Reducing Information Pollution
In “Going Under: Information overload is drowning office workers,” author Chris Erikson paints an accurate picture of the typical information worker who’s being “interrupted and over-informed to death.”
Quoted within the article, IORG VP of Research Jonathan Spira noted, “If I had to paraphrase in one sentence what we hear in worker surveys, it’d be, ‘I’m drowning in a sea of information.’” IORG President Nathan Zeldes weighed in with the underwater metaphor, too, saying “The tidal wave of data is drowning us.”
It’s no wonder that people think in terms of an oceanic deluge when they talk about information overload. It knocks us off our feet and leaves us feeling out of our element. It makes us expend extra energy just to move forward. And there’s no way to ignore the new environment that surrounds us.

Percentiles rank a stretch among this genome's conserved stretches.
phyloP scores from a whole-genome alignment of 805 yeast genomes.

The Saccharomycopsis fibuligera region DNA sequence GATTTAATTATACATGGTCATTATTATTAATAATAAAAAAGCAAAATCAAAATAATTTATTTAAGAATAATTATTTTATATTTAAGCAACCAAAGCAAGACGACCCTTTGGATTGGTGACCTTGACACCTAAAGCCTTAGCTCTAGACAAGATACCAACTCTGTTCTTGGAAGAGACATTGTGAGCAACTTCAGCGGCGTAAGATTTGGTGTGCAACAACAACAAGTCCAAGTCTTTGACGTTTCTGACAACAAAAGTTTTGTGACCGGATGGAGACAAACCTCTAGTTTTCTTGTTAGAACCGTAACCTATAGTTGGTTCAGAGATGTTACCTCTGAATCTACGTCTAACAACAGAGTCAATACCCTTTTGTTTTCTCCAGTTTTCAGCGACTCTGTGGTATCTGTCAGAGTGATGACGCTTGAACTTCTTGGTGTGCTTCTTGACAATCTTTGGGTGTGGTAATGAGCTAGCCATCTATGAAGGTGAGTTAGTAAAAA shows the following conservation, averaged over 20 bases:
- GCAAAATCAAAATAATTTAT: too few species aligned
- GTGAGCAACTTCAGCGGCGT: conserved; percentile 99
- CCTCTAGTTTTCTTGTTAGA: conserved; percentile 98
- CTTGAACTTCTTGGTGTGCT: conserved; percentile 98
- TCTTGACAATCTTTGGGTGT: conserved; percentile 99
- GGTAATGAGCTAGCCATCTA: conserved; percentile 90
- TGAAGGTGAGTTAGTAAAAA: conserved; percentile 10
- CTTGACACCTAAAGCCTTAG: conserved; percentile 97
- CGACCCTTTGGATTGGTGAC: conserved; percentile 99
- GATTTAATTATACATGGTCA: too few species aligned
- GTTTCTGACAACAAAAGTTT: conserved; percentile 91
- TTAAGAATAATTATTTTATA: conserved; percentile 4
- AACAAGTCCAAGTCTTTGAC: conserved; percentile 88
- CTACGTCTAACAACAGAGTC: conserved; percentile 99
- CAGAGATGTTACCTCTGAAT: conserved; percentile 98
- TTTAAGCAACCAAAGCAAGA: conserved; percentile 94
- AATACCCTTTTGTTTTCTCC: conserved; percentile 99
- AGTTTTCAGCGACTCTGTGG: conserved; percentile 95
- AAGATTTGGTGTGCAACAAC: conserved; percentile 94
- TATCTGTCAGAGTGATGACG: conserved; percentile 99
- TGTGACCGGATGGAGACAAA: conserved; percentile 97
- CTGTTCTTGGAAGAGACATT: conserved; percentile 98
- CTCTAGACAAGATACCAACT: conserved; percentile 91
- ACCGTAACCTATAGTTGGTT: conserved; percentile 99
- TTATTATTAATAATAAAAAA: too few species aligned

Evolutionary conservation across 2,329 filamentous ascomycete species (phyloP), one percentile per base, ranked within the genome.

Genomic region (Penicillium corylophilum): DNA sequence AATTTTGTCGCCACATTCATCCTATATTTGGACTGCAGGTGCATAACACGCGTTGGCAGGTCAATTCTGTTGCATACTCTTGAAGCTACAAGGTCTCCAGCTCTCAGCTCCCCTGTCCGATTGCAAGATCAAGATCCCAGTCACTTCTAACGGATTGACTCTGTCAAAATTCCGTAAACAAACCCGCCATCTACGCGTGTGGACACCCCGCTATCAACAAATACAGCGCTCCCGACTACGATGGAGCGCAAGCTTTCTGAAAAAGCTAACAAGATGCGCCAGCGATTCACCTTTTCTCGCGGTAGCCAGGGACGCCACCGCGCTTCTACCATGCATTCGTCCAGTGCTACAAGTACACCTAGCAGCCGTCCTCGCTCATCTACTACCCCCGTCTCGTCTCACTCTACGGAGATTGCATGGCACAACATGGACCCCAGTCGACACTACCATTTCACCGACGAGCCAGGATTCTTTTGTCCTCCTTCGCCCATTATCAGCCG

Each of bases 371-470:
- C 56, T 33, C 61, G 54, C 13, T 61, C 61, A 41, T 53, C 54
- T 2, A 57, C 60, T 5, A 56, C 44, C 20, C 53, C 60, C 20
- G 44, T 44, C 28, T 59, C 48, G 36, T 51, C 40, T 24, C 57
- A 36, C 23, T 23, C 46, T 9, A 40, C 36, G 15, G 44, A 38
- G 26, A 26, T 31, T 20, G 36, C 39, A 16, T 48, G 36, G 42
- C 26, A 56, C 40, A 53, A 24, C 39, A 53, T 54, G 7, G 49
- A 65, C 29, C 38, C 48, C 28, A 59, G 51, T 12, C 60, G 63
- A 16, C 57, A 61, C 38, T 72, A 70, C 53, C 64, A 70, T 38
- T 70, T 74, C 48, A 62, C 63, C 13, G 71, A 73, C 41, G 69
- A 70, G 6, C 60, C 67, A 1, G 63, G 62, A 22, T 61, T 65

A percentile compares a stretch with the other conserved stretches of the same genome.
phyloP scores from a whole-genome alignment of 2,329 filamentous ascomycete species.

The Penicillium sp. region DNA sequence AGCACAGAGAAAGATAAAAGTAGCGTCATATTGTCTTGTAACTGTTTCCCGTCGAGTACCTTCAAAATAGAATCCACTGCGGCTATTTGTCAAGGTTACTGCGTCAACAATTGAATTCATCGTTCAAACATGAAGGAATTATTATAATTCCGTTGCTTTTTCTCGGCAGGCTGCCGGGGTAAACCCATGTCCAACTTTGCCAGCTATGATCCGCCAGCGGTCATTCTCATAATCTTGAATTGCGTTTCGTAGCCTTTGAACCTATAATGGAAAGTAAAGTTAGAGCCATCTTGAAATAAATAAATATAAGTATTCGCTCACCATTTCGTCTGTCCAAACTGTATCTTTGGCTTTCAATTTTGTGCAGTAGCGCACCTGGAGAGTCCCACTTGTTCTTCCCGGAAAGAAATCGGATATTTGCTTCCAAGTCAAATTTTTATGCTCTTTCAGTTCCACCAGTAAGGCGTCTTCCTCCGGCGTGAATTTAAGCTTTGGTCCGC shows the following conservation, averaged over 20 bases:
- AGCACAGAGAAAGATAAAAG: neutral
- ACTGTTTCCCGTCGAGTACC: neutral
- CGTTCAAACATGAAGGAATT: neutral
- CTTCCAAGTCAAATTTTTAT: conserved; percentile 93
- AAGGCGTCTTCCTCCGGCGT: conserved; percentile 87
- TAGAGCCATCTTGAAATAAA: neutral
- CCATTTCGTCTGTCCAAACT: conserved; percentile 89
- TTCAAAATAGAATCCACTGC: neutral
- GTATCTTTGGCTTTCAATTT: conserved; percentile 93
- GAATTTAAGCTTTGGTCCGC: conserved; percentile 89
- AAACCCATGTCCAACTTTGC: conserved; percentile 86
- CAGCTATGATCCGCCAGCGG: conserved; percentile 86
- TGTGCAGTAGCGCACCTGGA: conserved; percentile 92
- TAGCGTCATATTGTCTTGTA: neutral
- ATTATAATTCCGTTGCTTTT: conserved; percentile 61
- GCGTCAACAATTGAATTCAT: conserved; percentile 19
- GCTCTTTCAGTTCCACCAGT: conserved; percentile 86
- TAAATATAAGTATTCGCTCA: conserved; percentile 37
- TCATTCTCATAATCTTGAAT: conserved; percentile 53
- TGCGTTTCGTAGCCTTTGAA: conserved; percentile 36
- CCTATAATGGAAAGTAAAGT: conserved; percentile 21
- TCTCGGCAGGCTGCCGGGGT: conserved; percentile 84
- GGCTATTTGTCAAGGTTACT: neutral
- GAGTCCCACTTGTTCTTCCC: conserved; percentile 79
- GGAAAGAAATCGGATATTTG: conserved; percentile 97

But even while the problem is washing over us, the answers are down to earth.
As Erikson reports in his side story, “Cut the Glut,” we each have a role in battling information overload for ourselves, our co-workers, our partners and others. And because we’re each contributing the flood of information ourselves, our first step is to turn off the faucet.
How would you describe the effect of information overload in your day-to-day work?
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